Spatially-resolved in-situ quantification of biofouling using optical coherence tomography (OCT) and 3D image analysis in a spacer filled channel

dc.contributor.authorFortunato, Luca
dc.contributor.authorBucs, Szilard
dc.contributor.authorValladares Linares, Rodrigo
dc.contributor.authorCali, Corrado
dc.contributor.authorVrouwenvelder, Johannes S.
dc.contributor.authorLeiknes, TorOve
dc.contributor.departmentBiological and Environmental Sciences and Engineering (BESE) Division
dc.contributor.departmentWater Desalination and Reuse Research Center (WDRC)
dc.contributor.departmentEnvironmental Science and Engineering Program
dc.contributor.institutionDepartment of Biotechnology, Faculty of Applied Sciences, Delft University of Technology, Van der Maasweg 9, 2629 HZ Delft, The Netherlands
dc.contributor.institutionWetsus, European Centre of Excellence for Sustainable Water Technology, Oostergoweg 9, 8911 MA Leeuwarden, The Netherlands
dc.date.accessioned2016-11-21T13:49:24Z
dc.date.available2016-11-21T13:49:24Z
dc.date.issued2016-11-21
dc.date.published-online2016-11-21
dc.date.published-print2017-02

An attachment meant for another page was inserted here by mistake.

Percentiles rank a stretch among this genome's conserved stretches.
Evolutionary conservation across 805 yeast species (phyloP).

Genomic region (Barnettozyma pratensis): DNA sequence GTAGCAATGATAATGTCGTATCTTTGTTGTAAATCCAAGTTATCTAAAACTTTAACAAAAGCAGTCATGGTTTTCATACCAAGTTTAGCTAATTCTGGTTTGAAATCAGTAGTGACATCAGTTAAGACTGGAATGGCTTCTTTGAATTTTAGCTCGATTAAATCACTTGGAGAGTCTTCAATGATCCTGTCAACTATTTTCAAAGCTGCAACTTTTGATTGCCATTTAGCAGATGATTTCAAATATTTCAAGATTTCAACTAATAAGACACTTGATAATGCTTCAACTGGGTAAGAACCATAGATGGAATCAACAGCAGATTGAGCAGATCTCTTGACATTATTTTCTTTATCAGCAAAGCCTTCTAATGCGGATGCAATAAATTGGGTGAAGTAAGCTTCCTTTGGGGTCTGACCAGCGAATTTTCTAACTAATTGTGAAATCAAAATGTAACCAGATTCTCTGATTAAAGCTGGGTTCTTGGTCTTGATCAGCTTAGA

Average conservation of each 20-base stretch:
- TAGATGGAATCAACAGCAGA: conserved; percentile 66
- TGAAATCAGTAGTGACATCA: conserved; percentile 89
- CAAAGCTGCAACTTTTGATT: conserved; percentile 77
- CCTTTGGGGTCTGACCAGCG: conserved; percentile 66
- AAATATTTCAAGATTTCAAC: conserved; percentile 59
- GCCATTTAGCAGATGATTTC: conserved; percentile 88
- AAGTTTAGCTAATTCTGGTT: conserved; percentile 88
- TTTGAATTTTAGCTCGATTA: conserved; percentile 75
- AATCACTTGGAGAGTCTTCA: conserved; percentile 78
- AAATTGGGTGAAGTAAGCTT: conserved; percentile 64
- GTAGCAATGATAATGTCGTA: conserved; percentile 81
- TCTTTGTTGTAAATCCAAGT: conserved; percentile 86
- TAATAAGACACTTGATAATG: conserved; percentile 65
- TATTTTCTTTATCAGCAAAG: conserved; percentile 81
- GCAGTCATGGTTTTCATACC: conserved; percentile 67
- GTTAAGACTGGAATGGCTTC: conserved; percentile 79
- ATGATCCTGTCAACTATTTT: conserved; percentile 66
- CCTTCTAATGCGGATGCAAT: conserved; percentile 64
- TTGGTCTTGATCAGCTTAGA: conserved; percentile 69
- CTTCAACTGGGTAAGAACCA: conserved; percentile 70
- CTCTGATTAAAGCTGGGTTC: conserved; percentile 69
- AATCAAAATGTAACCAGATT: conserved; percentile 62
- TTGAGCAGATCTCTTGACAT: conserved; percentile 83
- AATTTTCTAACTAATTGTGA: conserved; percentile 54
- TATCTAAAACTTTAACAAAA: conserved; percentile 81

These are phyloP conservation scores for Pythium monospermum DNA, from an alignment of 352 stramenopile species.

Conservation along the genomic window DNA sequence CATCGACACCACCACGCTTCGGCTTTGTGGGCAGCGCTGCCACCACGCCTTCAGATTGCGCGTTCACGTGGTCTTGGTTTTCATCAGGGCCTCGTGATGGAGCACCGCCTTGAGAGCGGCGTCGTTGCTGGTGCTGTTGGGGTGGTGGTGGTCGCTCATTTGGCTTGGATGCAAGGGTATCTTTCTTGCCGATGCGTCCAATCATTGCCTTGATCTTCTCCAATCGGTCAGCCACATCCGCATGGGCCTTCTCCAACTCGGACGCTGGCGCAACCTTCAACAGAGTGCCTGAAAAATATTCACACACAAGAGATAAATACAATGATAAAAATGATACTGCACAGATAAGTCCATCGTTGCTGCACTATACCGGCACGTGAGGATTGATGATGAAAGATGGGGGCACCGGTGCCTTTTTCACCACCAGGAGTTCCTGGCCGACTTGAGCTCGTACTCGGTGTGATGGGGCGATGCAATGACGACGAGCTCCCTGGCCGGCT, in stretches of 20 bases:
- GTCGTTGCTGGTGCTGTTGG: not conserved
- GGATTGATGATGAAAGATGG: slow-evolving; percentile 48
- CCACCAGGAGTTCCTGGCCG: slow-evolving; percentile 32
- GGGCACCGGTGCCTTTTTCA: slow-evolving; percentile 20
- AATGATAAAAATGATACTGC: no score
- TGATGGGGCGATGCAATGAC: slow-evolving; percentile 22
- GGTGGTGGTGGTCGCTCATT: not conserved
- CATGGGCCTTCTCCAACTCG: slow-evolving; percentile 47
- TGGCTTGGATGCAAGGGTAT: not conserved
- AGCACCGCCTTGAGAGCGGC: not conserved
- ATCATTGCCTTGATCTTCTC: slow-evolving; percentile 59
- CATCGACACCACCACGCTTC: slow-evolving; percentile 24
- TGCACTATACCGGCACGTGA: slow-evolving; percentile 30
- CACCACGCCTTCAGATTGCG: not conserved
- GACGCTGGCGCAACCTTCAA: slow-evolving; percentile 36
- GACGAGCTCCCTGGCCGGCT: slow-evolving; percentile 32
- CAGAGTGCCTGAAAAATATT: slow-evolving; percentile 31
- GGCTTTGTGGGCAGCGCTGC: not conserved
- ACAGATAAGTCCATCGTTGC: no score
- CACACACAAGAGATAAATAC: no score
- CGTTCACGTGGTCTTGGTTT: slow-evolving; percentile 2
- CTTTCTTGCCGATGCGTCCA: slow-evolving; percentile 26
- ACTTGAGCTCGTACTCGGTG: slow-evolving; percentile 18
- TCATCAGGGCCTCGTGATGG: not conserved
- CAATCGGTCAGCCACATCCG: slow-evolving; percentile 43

dc.description.abstractThe use of optical coherence tomography (OCT) to investigate biomass in membrane systems has increased with time. OCT is able to characterize the biomass in-situ and non-destructively. In this study, a novel approach to process three-dimensional (3D) OCT scans is proposed. The approach allows obtaining spatially-resolved detailed structural biomass information. The 3D biomass reconstruction enables analysis of the biomass only, obtained by subtracting the time zero scan to all images. A 3D time series analysis of biomass development in a spacer filled channel under representative conditions (cross flow velocity) for a spiral wound membrane element was performed. The flow cell was operated for five days with monitoring of ultrafiltration membrane performance: feed channel pressure drop and permeate flux. The biomass development in the flow cell was detected by OCT before a performance decline was observed. Feed channel pressure drop continuously increased with increasing biomass volume, while flux decline was mainly affected in the initial phase of biomass accumulation. The novel OCT imaging approach enabled the assessment of spatial biomass distribution in the flow cell, discriminating the total biomass volume between the membrane, feed spacer and glass window. Biomass accumulation was stronger on the feed spacer during the early stage of biofouling, impacting the feed channel pressure drop stronger than permeate flux.